Lucid thought that the chairman’s speech was rather unreasonable. His roommate, Myeong-su, didn’t study. At least, not very much. But it was hard to imagine that he would grow up to become a bad person. As far as Lucid was concerned, Myeong-su was the most cheerful, positive, and kind friend he had. Even if he were to continue to not study, Lucid couldn’t agree with the idea that Myeong-su would become a criminal, because he had spent a long, long time in a town full of people who had never studied in their lives. He refused to agree with the chairman’s assumption that all those people, including his own parents, were all potential criminals.
“Honestly speaking, we’re doing the best we can for children like you who’ve gone through some rough stuff, but I’m sure it’s not the most comfortable thing, is it? But complaining about it is the wrong thing to do. That’s why I feel very proud of you, but also feel the need to apologize. All of us here want to help you kids out much more, but we’re simply not able to. Still, we all love each and every one of you very dearly, as if you were our own children. Isn’t that right, director?”
The sneaky raccoon of a man smiled as he spoke, urging the director to agree, but all the latter wanted to do was to shrug and dismiss the chairman. Still, he resisted the temptation and simply smiled and nodded. After all, that was his job as a side character in this little show.
“And actually, you showed such great determination during your last trip to the library that you became a sort role model. That’s why everyone on the internet was overcome with the urge to study, and they all complimented you for being such an exemplary student.”
The latter part was completely made up, but the director just continued to smile and nod along.
“That’s why the library reached out to us, asking us for a favor.”
Was the chairman finally getting to the point? Lucid looked up from his juice, and his eyes met the chairman’s. The man seemed to take this as a sign of enthusiasm on the boy’s part as he continued to talk excitedly.
“They want to shoot an ad with you as their model. They’ll take some pictures of you studying and use it for their publicity campaign across the whole city. What do you think? I know it must be a bit of a shock for you, but wouldn’t it be a great experience?”
“… Me?” Lucid asked hesitantly.
“Yes, you. Don’t think too much about it. It’s just a few pictures. You’ll need to pose for them, sure, but it won’t be much. They even said that if you agree to do this, they’ll offer you special privileges at the library. It’s a great chance for you, so you should give it a thought. This kind of thing doesn’t happen to just anyone, you know.”
Lucid’s lack of enthusiasm must have made the chairman nervous, prompting him to keep talking and talking.
“It’s really not too hard, just a few pictures. You just listen to what they have to say and do as you’re told, and it’ll be over in a heartbeat. It’s just… Well, it does mean that your face will be shown all over Inpyeong, but isn’t that exciting? Doesn’t it sound fun? You’ll be like the city’s celebrity.”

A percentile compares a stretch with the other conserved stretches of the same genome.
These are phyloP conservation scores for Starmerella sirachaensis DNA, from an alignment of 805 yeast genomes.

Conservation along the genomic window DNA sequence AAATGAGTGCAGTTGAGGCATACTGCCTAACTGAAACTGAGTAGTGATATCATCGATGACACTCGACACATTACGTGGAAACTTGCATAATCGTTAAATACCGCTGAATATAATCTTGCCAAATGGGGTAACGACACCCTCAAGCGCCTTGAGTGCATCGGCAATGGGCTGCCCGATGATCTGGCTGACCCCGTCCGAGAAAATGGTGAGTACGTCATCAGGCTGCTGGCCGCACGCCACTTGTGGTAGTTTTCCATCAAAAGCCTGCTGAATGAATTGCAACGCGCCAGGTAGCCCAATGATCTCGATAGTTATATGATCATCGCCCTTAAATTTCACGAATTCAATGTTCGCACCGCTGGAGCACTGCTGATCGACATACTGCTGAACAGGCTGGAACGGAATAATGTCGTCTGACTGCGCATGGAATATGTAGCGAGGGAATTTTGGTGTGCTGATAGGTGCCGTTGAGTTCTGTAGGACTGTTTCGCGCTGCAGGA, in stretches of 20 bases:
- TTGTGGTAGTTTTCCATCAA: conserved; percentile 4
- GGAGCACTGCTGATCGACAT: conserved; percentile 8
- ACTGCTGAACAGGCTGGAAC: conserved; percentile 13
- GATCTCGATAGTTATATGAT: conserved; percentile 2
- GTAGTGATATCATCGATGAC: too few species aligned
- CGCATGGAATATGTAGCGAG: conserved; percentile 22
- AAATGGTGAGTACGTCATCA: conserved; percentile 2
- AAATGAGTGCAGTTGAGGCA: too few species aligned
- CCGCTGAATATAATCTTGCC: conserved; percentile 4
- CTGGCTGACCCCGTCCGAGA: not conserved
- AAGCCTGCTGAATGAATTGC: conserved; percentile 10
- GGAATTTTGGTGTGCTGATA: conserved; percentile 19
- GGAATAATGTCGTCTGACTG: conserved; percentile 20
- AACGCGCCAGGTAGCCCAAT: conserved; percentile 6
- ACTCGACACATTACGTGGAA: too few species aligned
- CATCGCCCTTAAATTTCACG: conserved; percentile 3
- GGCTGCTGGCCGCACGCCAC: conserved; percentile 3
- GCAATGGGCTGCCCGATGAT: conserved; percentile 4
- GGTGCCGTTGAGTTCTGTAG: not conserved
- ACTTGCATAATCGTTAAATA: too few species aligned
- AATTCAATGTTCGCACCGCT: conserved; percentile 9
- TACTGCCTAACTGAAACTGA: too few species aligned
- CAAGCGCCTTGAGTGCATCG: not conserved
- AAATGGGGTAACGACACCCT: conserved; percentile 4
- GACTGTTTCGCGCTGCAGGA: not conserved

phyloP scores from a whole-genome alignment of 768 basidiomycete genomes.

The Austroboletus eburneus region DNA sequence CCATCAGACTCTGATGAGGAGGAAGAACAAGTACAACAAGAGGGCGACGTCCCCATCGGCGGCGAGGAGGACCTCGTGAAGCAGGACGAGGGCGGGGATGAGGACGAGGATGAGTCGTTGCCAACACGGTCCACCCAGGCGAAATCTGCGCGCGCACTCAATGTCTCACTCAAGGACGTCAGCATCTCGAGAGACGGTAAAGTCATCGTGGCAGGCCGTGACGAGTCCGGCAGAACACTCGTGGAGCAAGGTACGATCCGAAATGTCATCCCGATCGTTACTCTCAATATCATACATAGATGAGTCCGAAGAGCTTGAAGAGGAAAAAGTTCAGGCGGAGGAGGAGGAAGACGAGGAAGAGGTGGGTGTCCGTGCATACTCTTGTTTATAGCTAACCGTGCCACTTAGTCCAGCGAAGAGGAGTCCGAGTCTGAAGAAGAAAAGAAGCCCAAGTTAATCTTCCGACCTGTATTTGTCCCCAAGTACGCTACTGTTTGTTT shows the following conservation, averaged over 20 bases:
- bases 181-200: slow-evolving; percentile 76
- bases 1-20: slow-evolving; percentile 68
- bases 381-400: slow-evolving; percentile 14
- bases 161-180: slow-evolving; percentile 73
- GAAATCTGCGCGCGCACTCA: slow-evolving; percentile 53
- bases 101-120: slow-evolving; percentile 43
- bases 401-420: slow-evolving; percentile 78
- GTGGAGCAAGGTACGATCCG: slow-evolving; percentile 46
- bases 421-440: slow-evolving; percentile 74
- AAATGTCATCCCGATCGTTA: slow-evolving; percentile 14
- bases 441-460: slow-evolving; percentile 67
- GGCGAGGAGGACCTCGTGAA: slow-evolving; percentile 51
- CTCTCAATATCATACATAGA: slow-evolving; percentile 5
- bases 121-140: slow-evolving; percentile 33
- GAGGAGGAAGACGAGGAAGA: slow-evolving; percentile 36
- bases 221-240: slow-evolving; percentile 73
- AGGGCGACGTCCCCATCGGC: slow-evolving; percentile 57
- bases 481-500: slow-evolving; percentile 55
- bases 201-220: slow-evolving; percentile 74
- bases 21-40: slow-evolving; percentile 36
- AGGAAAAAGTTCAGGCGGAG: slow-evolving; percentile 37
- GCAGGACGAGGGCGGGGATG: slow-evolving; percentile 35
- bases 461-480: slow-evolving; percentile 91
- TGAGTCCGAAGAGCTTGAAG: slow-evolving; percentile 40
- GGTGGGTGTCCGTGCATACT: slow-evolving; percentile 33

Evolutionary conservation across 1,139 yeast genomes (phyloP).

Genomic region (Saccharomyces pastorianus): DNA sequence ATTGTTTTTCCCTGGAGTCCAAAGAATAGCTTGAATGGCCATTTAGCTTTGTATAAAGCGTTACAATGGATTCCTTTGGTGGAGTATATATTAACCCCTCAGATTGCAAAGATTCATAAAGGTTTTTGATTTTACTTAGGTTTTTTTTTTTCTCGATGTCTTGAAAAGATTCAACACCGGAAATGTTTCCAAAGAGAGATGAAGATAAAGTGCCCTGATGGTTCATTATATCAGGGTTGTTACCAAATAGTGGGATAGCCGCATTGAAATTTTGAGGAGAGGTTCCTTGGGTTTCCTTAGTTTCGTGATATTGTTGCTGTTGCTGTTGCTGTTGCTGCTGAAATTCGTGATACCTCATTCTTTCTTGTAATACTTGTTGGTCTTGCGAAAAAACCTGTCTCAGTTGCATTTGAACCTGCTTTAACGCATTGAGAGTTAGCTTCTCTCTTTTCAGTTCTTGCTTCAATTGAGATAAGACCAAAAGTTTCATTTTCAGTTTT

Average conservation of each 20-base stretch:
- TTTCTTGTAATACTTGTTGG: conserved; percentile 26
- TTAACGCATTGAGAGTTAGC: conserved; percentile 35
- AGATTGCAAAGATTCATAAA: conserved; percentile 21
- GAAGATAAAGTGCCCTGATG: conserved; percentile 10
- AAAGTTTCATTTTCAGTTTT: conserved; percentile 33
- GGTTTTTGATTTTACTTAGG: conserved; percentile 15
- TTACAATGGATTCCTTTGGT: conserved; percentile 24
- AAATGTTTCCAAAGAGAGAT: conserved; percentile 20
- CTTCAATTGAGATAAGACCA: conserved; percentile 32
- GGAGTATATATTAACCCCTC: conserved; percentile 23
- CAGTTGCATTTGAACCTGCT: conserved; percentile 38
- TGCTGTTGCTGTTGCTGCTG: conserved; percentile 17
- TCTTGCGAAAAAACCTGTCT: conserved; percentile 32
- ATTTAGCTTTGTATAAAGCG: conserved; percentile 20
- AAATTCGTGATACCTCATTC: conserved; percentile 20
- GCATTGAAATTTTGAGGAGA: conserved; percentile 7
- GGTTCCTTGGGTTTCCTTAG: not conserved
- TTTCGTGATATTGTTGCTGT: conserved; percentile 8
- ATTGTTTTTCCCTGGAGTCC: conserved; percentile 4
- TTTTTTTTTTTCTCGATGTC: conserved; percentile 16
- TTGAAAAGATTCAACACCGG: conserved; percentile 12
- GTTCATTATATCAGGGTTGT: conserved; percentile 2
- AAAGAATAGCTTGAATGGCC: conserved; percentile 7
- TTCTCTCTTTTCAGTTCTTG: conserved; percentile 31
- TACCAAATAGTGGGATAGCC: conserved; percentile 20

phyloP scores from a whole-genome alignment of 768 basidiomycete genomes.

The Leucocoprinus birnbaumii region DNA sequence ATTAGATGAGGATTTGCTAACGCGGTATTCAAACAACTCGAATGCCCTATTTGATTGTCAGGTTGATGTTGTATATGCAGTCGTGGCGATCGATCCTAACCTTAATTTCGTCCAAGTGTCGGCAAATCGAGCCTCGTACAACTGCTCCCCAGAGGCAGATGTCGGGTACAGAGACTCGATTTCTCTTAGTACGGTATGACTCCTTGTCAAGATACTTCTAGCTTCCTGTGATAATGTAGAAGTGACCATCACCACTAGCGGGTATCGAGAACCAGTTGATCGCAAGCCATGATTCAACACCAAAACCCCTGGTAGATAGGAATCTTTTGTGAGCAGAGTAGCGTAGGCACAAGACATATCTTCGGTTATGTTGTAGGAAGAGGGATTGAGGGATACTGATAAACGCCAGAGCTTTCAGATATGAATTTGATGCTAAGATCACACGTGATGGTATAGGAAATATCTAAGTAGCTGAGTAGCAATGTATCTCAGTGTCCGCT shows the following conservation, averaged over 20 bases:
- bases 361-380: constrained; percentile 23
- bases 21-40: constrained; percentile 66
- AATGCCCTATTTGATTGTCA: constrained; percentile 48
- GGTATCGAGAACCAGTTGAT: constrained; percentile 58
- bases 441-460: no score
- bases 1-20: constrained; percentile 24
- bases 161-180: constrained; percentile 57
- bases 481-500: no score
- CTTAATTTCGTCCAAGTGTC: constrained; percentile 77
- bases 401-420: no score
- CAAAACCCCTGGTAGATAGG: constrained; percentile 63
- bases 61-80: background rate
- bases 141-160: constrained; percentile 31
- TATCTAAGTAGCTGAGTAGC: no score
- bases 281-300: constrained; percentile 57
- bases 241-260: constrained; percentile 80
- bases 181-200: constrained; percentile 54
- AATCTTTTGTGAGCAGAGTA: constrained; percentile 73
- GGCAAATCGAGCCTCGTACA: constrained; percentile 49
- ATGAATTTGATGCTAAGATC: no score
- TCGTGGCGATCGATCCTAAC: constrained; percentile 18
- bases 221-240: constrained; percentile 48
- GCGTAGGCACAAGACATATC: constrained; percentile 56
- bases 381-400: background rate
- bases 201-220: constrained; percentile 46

The director sighed under his breath, unimpressed by the chairman’s rambling. No matter how much he talked about the benefits of this deal, Lucid was still just a child. Without knowing what the child wanted, all the chairman could do was provide vague, superficial explanations. But enough was enough.
“Is there anything you’d like?” The director asked, at last. “I think we could grant you a little wish if you agree to be their model. Of course, it’ll have to be something that we can actually do.”
The chairman was wholly unhappy with the director’s interruption. He was, after all, only here as supporting role. The director cleared his throat as the chairman’s piercing glare prickled his skin, and waited for the child to speak.
“Can I really have whatever I want?” Lucid asked.
“Oh, of course. If it’s nothing too difficult to manage, we’ll do everything we can to provide you with what you need.” The chairman answered quickly. Now that he had the boy’s attention, the old raccoon began to make all sorts of promises, though he of course didn’t forget to include conditionals.
“I’d like more books. I want to read more.”
Neither the chairman nor the director had heard about Lucid’s love for books, but they quickly began to mentally calculate how many books they could buy with their budget and the most efficient way to buy the most. They couldn’t just give him one book and call it even (that was much too unfair, even for them), but they also couldn’t afford to buy as many books as the boy wanted, especially now that the institute was implementing policies to reduce spending. Even the increase in staff (the two teachers and the three counselors) had caused the board quite the headache when figuring out budgets.
“Well, sure. So if we get you more books, you’re okay with being the model for this campaign?”
“Yes, I am.”
For now, the chairman just wanted to seal the deal and get it done with. The director of administration would be the one to take care of the cost anyway, so all he had to do was to make the necessary decisions.
Once the conversation ended, Lucid bowed to the two men and left the office.
And so, the future physicist became the face of the public library.
&#lt;Misunderstanding (3)&#gt; End.